There are a whole lot of words, some explicit, that could be used to describe 2020 thus far. One descriptor that definitely fits, though, is “uncertain.” The COVID-19 pandemic has been marred by uncertainty at every turn. When will life get back to normal? When will a vaccine be available? Will COVID-19 ever really go away for good?
In these comfortable, modern times, we’ve all grown accustomed to a certain degree of certainty. This year, however, and all of the societal, economic, and medical upheaval it brought with it has served as a sobering reminder that nothing is for sure in this life.
Amid everything that’s been going on, there’s also been a big uptick in crazy conspiracies, panic buying, and paranoia in general. Now, researchers from Yale University have an explanation as to why. Their new study finds that in times of unexpected and sudden uncertainty, such as a once in a lifetime pandemic, people tend to fall into paranoia much more easily than during normal times.
“When our world changes unexpectedly, we want to blame that volatility on somebody, to make sense of it, and perhaps neutralize it,” says Yale’s Philip Corlett, associate professor of psychiatry and senior author of the study, in a university release. “Historically in times of upheaval, such as the great fire of ancient Rome in 64 C.E. or the 9/11 terrorist attacks, paranoia and conspiratorial thinking increased.”
Extreme paranoia is associated with serious mental health conditions like schizophrenia, but everyone feels a bit paranoid from time to time. Characterized by a nagging feeling that other people are out to get you, the occasional bout of paranoia is quite common. For instance, a previous research project had found that 20% of the population had, at least once over the previous year, felt like other people were plotting against them. Another 8% of the participants in that project said that other people were even trying to physically harm them.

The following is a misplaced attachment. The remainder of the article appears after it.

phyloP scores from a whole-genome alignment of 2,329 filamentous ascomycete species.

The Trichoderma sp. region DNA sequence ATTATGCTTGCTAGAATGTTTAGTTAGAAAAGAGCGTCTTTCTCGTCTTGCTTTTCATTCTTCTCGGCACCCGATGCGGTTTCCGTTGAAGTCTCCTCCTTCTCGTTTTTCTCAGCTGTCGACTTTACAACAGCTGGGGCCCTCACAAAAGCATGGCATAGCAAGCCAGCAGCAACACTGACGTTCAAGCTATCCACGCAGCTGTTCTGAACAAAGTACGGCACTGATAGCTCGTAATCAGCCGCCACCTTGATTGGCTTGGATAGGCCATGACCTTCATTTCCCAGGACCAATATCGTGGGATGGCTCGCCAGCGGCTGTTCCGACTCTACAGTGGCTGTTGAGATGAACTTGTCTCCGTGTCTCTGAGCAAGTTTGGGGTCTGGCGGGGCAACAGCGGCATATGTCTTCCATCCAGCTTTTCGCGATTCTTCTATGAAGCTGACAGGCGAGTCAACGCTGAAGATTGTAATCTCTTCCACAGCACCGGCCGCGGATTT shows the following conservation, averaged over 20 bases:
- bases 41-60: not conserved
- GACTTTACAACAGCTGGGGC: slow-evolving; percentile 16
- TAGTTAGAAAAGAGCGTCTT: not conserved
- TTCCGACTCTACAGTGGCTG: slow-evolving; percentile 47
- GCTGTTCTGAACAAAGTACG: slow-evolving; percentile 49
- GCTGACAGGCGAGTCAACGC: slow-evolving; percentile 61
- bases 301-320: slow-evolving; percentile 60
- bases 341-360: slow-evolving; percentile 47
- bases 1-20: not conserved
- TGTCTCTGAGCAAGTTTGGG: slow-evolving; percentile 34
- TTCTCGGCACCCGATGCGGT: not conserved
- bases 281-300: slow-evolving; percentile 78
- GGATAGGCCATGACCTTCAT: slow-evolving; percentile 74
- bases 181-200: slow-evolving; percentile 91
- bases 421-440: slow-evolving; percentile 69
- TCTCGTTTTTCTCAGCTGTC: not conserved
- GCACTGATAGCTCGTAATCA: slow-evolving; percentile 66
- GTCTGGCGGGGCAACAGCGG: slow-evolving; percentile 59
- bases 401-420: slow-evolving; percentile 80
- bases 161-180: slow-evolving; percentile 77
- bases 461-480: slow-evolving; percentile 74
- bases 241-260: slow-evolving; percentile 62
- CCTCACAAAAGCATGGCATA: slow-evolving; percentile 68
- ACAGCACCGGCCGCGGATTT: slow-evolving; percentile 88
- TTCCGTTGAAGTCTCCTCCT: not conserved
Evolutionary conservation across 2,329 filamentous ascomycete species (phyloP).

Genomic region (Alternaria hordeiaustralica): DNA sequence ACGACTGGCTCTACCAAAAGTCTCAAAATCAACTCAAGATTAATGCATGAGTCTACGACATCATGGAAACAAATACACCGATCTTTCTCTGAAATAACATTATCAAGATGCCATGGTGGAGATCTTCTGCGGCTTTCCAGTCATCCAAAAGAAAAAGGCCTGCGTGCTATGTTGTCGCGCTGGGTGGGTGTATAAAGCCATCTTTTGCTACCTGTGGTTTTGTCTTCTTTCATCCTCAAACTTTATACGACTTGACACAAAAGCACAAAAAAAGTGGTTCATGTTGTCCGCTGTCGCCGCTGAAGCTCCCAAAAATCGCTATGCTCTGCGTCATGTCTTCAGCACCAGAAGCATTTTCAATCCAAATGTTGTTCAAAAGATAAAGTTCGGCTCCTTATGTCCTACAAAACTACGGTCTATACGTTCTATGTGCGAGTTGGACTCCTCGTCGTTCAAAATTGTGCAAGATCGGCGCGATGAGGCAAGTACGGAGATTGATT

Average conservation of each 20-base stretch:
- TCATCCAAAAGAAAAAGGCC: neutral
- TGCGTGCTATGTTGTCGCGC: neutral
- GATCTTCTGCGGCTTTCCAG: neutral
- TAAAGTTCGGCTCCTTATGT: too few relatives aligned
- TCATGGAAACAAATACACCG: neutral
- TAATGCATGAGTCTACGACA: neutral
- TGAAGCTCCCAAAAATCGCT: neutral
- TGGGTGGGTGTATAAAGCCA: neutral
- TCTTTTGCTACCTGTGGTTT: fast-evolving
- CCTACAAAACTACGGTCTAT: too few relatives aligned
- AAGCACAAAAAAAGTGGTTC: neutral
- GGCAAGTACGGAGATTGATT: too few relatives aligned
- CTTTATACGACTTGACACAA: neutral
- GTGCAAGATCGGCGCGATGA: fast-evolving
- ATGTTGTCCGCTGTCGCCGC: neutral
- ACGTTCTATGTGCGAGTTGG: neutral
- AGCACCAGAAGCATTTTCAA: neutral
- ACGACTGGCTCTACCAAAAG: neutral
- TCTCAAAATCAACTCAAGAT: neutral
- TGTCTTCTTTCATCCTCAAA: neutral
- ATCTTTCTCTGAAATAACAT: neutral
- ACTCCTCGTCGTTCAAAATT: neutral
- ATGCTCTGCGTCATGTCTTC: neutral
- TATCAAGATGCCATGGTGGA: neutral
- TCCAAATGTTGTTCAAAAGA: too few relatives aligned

For decades, most scientists and academics have accepted the theory that paranoia stems from social threats and experiences being misinterpreted. But, the researchers behind this latest study hypothesized that paranoia is caused by feelings of uncertainty, even when there isn’t an obvious social threat involved.
“We think of the brain as a prediction machine; unexpected change, whether social or not, may constitute a type of threat — it limits the brain’s ability to make predictions,” explains lead author Erin Reed. “Paranoia may be a response to uncertainty in general, and social interactions can be particularly complex and difficult to predict.”
To get to the bottom of paranoia’s origins, researchers conducted a series of experiments involving a group of participants with varying levels of self-diagnosed paranoia. Some considered themselves very paranoid on a day-to-day basis, while others said they rarely felt paranoid.
Everyone was asked to play a card game, but researchers kept secretly changing the rules of the game while participants were playing. Those with little to no paranoia were very slow to pick up on the rules of the card game-changing and even slower to change their playing strategies accordingly. Highly paranoid participants, on the other hand, seemed to expect the game to be unpredictable or volatile right off the bat. These paranoid players changed up their strategies after every round, even if they had just won.
Next, the study’s authors changed the card game up even more, again without telling any of the players. Once it became apparent to everyone playing that the game was wildly unpredictable and erratic even the low-paranoia participants started showing clear signs of paranoia.
“Our hope is that this work will facilitate a mechanistic explanation of paranoia, a first step in the development of new treatments that target those underlying mechanisms,” Corlett adds.
“The benefit of seeing paranoia through a non-social lens is that we can study these mechanisms in simpler systems, without needing to recapitulate the richness of human social interaction,” Reed concludes.
So, even in the absence of dirty looks or menacing whispers, uncertainty can push even the calmest among us into a highly paranoid state. While paranoia may be somewhat helpful during an unpredictable card game or situation, in the context of everyday life, it’s much more of a hindrance.
As far as how these findings apply to 2020, there’s no denying we’re all living in uncertain times right now. Paranoia feels like it’s at an all-time high all over the country and the world. It’s okay, and somewhat unavoidable, to feel paranoid these days, but what’s important is recognizing that paranoia and making sure it doesn’t push us to make shortsighted decisions driven by fear.
The full study can be found here, published in eLife.